Two drug offenders ordered to write essays

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    Men spared prison; Long Valley roommate was growing marijuana

    Two former Long Valley residents who were charged in February, along with a third roommate, with running a marijuana harvesting operation in their attic were spared prison sentences Friday by a judge who gave them probation, community service and ordered them to write essays.

    Superior Court Judge Thomas V. Manahan ordered John Coates III of Great Meadows and John A. O'Connell of Succasunna, both 24, to read "Judgment at Nuremberg," a 1957 play by Abby Mann that was adapted into the Academy Award-winning 1961 film about Nazi war criminals brought to justice for their crimes against humanity.

    The significance of the assignment is that the war criminals claimed to just be following orders, just as Coates and O'Connell said they went along with the marijuana-growing plan of roommate Zachary Toomey, 27.

    Toomey pleaded guilty in November to conspiracy to maintain or operate a drug production facility in February from the rented Fairmount Road home in Washington Township and to an unrelated aggravated assault charge. The Morris County Prosecutor's Office has recommended that Toomey be sentenced in January to seven years in prison and more than $2,000 in fines.

    Coates and O'Connell both pleaded guilty before Manahan in October to conspiracy, and the judge on Friday noted their roles were serious, but minimal. Their actions amounted to offering to keep the books if the marijuana was sold and preventing outsiders from entering the attic room where 26 marijuana plants were discovered by authorities. Defense lawyer Alexander Pagano, who represents O'Connell, said his client bought some soil and lights to cultivate the marijuana but never touched the plants.

    The prosecutor's office wanted the judge to sentence Coates and O'Connell to at least three years in state prison. Manahan took the unusual step of bypassing the recommendation, saying he found too many mitigating factors in both men's cases. He said that both men made "very bad" decisions but when he viewed their cases as a whole, he believed it would be an injustice to send them to prison. But he warned them he wouldn't hesitate to lock them up if they violated probation.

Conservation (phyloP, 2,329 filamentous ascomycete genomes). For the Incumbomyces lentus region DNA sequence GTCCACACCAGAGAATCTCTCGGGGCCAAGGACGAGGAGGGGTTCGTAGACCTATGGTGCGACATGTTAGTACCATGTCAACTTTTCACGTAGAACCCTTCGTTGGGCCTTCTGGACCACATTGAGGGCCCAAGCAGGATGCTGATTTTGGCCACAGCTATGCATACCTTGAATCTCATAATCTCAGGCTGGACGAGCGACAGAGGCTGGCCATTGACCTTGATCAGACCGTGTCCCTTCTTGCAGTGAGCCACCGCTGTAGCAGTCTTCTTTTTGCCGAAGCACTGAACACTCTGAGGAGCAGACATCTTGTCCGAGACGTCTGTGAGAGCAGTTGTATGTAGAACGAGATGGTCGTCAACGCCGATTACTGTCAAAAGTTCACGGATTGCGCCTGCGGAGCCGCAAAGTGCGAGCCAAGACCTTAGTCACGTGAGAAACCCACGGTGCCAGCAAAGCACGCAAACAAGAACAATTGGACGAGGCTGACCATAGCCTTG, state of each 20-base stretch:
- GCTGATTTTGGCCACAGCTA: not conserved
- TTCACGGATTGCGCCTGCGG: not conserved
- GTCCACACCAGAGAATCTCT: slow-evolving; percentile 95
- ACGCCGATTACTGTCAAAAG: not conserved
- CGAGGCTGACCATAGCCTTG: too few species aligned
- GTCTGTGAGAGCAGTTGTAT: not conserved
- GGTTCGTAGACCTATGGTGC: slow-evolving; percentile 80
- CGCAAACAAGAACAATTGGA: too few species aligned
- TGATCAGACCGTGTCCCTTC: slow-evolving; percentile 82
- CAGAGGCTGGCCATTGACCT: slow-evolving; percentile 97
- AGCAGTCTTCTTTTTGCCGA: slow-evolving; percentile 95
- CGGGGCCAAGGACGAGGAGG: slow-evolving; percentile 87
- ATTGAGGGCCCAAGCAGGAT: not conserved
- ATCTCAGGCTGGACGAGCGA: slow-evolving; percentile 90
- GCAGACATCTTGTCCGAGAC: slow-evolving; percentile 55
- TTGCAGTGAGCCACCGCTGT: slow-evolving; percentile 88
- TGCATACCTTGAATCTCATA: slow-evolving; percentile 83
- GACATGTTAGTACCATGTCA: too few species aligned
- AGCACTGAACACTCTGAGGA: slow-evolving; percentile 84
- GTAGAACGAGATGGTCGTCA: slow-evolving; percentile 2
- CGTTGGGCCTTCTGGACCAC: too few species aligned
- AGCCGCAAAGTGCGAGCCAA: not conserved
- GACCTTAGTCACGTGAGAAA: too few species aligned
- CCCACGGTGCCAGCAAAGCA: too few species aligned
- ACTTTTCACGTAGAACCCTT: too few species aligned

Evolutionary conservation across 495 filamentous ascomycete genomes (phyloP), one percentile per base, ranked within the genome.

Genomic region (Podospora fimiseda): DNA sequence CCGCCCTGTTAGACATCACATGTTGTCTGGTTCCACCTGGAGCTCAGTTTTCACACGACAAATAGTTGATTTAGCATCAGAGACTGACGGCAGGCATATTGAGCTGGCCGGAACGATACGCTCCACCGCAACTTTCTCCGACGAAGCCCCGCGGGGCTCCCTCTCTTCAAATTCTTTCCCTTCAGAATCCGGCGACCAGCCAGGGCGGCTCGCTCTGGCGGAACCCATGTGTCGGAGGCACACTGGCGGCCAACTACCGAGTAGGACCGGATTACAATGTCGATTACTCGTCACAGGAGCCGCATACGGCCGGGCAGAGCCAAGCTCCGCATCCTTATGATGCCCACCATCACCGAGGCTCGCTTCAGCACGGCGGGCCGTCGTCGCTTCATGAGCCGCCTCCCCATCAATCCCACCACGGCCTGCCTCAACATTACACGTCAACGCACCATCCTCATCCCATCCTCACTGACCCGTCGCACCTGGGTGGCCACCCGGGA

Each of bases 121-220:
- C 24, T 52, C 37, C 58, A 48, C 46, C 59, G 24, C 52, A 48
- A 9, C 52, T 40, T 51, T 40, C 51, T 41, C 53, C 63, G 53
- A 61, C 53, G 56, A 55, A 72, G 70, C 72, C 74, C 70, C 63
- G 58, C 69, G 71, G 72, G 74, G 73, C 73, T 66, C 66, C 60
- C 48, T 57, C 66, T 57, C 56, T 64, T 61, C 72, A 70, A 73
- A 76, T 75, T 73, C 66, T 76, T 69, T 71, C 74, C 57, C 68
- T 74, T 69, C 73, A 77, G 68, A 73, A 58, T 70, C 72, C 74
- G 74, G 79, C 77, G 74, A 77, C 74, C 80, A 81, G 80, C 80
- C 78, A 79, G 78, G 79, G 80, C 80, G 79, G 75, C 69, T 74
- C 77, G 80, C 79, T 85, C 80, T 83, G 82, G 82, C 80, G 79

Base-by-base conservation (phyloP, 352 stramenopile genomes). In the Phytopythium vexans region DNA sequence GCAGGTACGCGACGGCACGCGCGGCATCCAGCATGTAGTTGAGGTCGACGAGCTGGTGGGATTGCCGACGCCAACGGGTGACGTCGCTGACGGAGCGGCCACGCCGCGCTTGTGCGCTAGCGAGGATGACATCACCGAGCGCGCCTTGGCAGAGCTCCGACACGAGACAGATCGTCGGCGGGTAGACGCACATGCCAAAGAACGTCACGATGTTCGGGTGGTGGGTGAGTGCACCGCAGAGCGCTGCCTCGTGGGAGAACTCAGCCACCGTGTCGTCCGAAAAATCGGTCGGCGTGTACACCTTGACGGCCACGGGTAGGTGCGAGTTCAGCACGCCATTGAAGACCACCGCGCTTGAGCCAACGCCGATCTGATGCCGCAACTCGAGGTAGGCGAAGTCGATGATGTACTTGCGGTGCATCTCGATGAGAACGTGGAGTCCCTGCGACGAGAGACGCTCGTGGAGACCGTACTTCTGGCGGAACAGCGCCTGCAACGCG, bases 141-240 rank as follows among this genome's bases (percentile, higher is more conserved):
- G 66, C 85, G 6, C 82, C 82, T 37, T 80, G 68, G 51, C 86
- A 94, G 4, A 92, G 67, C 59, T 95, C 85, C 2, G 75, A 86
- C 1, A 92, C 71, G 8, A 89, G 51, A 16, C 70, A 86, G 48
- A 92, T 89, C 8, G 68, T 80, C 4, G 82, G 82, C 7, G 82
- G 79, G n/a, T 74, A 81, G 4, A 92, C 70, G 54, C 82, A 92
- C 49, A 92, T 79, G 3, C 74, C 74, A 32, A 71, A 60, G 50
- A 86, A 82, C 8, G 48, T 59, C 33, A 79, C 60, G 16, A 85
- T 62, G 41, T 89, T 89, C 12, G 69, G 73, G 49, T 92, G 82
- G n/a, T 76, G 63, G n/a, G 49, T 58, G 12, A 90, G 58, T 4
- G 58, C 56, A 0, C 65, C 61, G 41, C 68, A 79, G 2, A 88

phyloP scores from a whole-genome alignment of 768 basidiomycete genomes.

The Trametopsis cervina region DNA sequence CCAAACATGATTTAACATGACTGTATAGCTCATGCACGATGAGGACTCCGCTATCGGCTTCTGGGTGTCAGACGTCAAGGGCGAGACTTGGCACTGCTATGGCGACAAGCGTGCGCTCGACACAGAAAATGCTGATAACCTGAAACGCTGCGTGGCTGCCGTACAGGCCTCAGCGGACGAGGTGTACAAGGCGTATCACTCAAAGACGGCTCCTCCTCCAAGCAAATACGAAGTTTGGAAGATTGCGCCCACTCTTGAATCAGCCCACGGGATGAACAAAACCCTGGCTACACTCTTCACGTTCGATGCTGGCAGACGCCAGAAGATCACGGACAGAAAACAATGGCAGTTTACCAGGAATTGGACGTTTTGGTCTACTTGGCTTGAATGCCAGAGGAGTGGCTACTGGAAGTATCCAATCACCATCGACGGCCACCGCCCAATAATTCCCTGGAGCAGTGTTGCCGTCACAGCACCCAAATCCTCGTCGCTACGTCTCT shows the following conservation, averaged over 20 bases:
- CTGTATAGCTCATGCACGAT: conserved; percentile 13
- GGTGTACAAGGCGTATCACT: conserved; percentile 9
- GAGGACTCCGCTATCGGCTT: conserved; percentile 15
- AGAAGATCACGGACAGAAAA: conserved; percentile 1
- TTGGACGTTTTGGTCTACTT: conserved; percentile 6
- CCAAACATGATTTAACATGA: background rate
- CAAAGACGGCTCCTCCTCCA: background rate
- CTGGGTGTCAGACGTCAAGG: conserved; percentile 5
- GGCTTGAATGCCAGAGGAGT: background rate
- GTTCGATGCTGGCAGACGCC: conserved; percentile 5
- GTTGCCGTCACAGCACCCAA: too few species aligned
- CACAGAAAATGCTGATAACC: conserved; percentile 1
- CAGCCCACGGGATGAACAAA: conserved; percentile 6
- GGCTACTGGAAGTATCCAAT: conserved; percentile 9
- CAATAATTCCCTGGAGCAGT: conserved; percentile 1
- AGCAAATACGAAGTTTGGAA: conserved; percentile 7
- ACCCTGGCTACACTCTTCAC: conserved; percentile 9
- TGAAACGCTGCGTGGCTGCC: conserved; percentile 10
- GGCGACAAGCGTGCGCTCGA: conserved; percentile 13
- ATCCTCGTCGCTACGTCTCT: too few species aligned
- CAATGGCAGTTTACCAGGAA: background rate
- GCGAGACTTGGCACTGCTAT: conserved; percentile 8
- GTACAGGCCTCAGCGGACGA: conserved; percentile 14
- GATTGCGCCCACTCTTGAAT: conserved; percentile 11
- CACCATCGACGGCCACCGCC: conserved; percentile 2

County Prosecutor Robert A. Bianchi said office attorneys are reviewing the sentences and might appeal them within the required 10 days.

    Manahan sentenced both men to four years' probation, 250 hours of community service and 90 days each on the county Sheriff's Labor Assistance Program, a work-in-lieu of jail program. They must pay more than $1,200 in fines, and were ordered to read "Judgment at Nuremberg" and deliver their essays to the judge within 60 days. The judge wants the men to fulfill the community service requirements by speaking to students about the experience of being charged with drug crimes. Over the next four years, they also must appear once every six months at a session of Superior Court drug court for recovering addicts.

    "I want you to see how lives are destroyed by drugs because almost everyone in there started out with marijuana," Manahan said.

    Both men apologized for their actions, with O'Connell -- who has a bachelor's degree in criminal justice -- saying he wasn't trying to understate his conduct but was truly sorry.

    "It's a shame to myself and for my family to stand here before you today," O'Connell said to the judge.

    By Peggy Wright
    December 13, 2008

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